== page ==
Origins of Mexico

Ancient Native American civilizations--including those of the MAYA, OLMEC, ZAPOTEC, MIXTEC, TOLTEC, and AZTEC--flourished there for centuries before the Spanish conquest in the 16th century. The Pyramid of the Sun, built in the 2nd century AD, dominates the landscape of the ancient city of Teotihuacan in Mexico. Teotihuacan was the first true city in Mesoamerica, at its peak (AD c.600) it housed more than 100,000 people.

After the Maya, after the Toltec, came the Aztec. The Aztecs emerged in the Valley of Mexico, or Anahuac as it was called by its peoples, around the 14th century. Aztec legends tell of seven Nahua tribes who pillaged and plundered a divided Mexico after the Mayan civilization had all but faded, dispossessing and enslaving the previous inhabitants. These tribes were known as the Chichimecas by the natives, a word originally meaning barbarians.

The Valley soon became crowded, and the Nahua waged many years of petty tribal warfare against each other. One tribe, called the Acolhuas of Texcoco, eventually emerged above all the rest. The tribe's chieftains ruled over the Valley, building palaces and carefully preserving what remained of the Toltec culture and knowledge. Yet early in the 15th century, the Acolhuas were, in turn, conquered by the Tepanec, a rival Nahua tribe. This reign proved to be so tyrannous, however, that the other tribes were forced to combine their strengths to defeat the Tepanec. The Acolhuas took advantage of the power vacuum thus created, and once more gained power in Anahuac. Yet this victory was short lived.

After having wandered as outcasts and mercenaries through the territories in the southwestern corner of the Valley, the Aztecs, the last of the seven tribes to enter Anahuac, finally found a home on two islands in the middle of Lake Texcoco. There, in 1325, they built the city of Tenochtitlan. They had been guided to this spot by their deity, Huitzilopochtli, who had told them to settle where they should find an eagle standing on a nopal and devouring a serpent.

After the war between the Acolhuas and the Tepanec, the Aztec gained their independence. They then swept in and conquered the other tribes of the Valley, asserting their authority through their considerable military ability and strength. The tribe began to expand its domain in every direction, making sacrificial victims of the peoples they conquered. By the end of the 15th century, the Aztec city of Tenochtitlan had become very rich and had grown to a population of around one hundred thousand.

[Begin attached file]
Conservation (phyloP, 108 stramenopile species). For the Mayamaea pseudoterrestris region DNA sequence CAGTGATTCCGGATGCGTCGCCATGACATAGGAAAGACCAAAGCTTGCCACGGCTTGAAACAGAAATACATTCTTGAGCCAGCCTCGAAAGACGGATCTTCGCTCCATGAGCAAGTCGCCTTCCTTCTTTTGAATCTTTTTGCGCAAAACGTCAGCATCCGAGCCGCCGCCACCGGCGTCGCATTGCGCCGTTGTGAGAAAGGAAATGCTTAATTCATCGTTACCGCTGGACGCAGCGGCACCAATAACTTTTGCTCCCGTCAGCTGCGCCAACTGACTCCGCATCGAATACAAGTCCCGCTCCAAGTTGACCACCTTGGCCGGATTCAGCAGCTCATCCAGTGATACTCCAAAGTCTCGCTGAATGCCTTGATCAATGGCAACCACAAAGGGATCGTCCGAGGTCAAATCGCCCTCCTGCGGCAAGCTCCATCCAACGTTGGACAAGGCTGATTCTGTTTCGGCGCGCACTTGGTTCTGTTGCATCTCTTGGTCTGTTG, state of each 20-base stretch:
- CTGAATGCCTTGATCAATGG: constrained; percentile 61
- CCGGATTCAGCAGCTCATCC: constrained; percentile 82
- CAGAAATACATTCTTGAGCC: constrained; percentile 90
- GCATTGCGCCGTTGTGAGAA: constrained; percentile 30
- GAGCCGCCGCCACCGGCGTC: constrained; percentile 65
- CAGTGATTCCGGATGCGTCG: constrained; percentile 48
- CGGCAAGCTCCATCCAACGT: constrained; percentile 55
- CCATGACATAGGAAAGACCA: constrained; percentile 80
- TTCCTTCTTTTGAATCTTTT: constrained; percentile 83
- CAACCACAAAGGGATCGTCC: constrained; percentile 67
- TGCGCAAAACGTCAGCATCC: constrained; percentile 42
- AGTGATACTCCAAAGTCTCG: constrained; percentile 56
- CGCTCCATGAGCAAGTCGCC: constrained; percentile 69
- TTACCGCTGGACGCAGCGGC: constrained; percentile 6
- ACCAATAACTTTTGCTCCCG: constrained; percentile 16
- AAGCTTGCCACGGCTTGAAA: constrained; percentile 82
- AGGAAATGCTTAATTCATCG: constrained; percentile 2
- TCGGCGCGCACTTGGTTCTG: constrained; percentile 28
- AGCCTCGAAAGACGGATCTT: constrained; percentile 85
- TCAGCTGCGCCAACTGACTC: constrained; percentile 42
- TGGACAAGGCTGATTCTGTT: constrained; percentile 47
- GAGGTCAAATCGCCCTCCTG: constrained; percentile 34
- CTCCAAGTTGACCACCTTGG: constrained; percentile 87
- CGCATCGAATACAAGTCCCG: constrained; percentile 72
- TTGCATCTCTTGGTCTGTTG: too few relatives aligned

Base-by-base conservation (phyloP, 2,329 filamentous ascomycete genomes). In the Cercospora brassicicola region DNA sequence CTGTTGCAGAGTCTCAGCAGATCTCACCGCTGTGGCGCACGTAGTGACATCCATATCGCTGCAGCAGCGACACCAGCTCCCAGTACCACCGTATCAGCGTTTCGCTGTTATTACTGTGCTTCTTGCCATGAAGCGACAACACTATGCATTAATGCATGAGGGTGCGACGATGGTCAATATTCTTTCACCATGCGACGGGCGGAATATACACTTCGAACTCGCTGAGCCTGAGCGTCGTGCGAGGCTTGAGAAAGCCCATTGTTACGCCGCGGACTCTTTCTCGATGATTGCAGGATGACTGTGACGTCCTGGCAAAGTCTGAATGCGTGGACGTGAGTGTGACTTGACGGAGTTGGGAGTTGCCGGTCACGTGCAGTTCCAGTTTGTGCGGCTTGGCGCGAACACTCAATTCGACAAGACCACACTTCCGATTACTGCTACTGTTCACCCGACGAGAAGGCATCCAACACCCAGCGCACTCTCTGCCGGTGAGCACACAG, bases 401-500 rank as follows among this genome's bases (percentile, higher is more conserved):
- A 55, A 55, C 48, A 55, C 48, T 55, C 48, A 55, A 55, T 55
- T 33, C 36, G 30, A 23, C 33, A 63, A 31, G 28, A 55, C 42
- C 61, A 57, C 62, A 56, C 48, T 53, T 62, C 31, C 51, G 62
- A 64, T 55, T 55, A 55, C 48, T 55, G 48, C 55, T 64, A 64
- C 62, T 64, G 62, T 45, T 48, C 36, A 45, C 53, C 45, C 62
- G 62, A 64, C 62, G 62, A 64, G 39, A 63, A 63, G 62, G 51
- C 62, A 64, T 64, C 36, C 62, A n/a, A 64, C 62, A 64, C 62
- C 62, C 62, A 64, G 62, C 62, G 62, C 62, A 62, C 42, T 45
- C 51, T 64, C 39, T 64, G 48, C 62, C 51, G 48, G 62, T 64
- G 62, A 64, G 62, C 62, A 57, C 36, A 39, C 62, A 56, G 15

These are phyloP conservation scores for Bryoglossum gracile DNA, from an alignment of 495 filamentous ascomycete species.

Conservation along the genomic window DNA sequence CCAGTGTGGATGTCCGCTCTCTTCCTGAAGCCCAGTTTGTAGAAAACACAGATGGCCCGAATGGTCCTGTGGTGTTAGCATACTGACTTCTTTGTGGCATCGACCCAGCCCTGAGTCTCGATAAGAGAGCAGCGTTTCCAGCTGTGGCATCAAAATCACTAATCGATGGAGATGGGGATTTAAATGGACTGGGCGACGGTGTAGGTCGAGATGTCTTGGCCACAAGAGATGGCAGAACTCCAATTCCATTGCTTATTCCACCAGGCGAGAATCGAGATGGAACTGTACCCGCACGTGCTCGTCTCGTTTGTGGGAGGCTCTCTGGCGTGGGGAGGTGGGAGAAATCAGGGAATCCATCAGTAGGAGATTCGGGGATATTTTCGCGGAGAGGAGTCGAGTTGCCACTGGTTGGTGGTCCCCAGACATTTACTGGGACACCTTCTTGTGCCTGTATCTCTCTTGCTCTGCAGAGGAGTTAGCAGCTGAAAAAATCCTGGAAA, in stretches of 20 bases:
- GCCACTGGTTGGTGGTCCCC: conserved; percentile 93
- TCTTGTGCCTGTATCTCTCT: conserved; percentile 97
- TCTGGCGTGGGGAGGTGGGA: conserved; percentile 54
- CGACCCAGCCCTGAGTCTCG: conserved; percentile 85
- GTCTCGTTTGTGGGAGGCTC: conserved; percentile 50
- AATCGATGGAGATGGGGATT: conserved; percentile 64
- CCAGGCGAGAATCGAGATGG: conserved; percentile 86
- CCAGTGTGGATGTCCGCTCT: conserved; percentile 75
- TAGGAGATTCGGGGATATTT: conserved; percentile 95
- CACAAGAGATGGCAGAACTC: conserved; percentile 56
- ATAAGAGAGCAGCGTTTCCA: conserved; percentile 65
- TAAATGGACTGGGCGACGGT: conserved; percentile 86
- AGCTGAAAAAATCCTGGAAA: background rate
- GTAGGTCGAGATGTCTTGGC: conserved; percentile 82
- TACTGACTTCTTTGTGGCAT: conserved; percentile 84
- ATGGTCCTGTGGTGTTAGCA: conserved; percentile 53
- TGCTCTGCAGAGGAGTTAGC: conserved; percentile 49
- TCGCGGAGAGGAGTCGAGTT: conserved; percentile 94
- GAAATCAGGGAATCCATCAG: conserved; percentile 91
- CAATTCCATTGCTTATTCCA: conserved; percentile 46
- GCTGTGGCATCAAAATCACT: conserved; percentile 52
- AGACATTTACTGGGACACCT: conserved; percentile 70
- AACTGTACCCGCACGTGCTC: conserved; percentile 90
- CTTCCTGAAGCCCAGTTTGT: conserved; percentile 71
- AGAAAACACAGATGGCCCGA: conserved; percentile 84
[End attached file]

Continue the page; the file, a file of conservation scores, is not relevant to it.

Main staples consisted of beans, rice, maize-cakes, pimentos, and tomatoes. Rarely was there meat or poultry. Water was usually the only drink. Nobility ate well and often most of the food prepared was exquisite. All sorts of meats and vegetables were eaten. Maize was revered as the bringer of life. They also used sage and alcohol for ceremonies.

Alcoholism was non-existent until after fall of empire. Severe penalties for the over consumption of alcohol. Alcohol did have religious significance in certain rituals. Those whose active lives were basically over were allowed to drink, however young and middle aged men were impaired by strict social barriers against drinking.

Homes were made of sun-dried bricks. Number of rooms increase with wealth of family. People slept on woven mats. There were not many chairs, tables, or desks. Hearths in center of home symbolized the fire god.

The Aztecs were great admirers of flowers. They had gardens surrounding the house for aesthetic purposes. Men wore loin cloths, sandals and cloaks. Women were fashion conscious. Staining of the teeth red or black was popular. Tattoos were used to improve the look of the lower class. Noble women used cleanliness for attraction. It was also desirable to have yellow skin, so women used the reason of the axin tree to change their color.

Most of the working class went barefoot. Women wore earring, necklaces and bracelets on their arms and ankles. The men also had pierced their septum and placed gold hoops or metal jewels as well as piercing their lips and ornamenting it likewise. Cotton and other textiles obtained from the surrounding fauna was used to acquire clothing materials. Jewels were used as a sort of caste marker Some jewels could be used to raise a person almost to a state of godliness. Coupled with feathers, the jewels were highly important in the Aztec social structure.

Indigenous Peoples' Literature Return to Indigenous Peoples' Literature
Compiled by: Glenn Welker

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